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  4. Wishing you and your husband blessings and a Happy New Year, sure will meet you on the road back in Boston!

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  5. Well this is what I have to say... Take my joking aside about calling you old after bonking the 22 miler as while maybe you didn't see it as me trying to say lighten up and don't get too down, that was the point of it. I had total confidence in your abilities and still do.

    I have loved getting to know you this year and seeing your amazing progress running. I'm sure you have greater goals but think about where you were years ago and your struggle to qualify for Boston. Now you clearly SMOKE IT!! Well below the time for the ladies that are under 35 as well.

    I hope this past year has taught you a lot... Never let the bad days get you too down. I think it's good you share both the ups and downs though. We are all human and emotions get to every single one of us whether we are male or female. I think it's good for everyone else to see both sides too because we all experience it. Just know your history running and know that just because a few races don't go well doesn't mean you're over the hill. I think you are an amazing person, not just a phenomenal runner.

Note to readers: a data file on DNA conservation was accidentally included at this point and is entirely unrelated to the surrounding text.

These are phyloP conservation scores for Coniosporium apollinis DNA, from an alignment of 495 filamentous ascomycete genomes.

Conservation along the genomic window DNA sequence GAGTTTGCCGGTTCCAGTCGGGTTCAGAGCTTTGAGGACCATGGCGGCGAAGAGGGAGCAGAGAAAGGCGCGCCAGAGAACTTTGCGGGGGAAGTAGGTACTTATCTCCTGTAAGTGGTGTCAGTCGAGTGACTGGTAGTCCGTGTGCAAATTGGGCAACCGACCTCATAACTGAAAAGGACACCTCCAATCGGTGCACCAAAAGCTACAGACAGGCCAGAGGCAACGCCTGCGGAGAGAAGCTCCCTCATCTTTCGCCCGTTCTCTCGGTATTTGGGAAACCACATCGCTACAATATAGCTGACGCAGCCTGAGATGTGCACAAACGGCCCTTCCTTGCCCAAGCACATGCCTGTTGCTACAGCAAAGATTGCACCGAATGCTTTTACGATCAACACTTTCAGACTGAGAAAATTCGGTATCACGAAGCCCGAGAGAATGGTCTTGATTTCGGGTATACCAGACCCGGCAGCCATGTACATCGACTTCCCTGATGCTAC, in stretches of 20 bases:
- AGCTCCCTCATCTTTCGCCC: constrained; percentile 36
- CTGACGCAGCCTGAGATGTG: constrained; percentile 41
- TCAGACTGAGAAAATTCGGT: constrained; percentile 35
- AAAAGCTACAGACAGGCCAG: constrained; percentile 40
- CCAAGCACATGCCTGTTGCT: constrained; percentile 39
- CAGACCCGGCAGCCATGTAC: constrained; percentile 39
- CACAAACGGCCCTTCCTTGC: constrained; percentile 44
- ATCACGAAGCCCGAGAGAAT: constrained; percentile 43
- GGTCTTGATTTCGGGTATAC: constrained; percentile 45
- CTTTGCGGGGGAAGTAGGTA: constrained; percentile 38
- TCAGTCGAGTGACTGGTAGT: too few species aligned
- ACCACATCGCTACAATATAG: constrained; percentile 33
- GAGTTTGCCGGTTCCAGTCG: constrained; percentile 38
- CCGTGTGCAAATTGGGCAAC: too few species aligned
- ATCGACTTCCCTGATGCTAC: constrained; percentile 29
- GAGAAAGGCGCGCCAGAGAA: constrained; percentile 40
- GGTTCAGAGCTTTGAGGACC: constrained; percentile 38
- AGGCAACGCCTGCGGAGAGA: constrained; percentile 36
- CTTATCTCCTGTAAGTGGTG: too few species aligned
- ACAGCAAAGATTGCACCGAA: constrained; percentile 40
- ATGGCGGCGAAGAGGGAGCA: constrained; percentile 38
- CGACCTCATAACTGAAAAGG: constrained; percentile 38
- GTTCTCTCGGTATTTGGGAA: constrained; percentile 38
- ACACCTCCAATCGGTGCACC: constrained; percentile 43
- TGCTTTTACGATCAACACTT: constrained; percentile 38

At some point I hope you'll just be proud you're still doing it... I'm struggling with that right now personally and a few other things you are aware of that we have discussed. I'm so proud to have your respect and friendship. Great wishes for the end of a successful year in 2018 for you and continued success going forward.

    Also, don't ever forget the positives you have done for others. That's truly what makes life rewarding in the end!! Proud to know you and that's for being the person you are!!

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  6. that's = thanks at the end of my post LOL

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  7. Those are some amazing graphs. Lows teach so much about the highs, thanks for sharing those.
    I was in town for Cherry Blossom the weekend of your frustrating 5K and the weather extremes in 24 hours were crazy. I know it's the typical midatlantic spring weirdness, but it seemed even more so that weekend.
    Hope you have a healthy 2019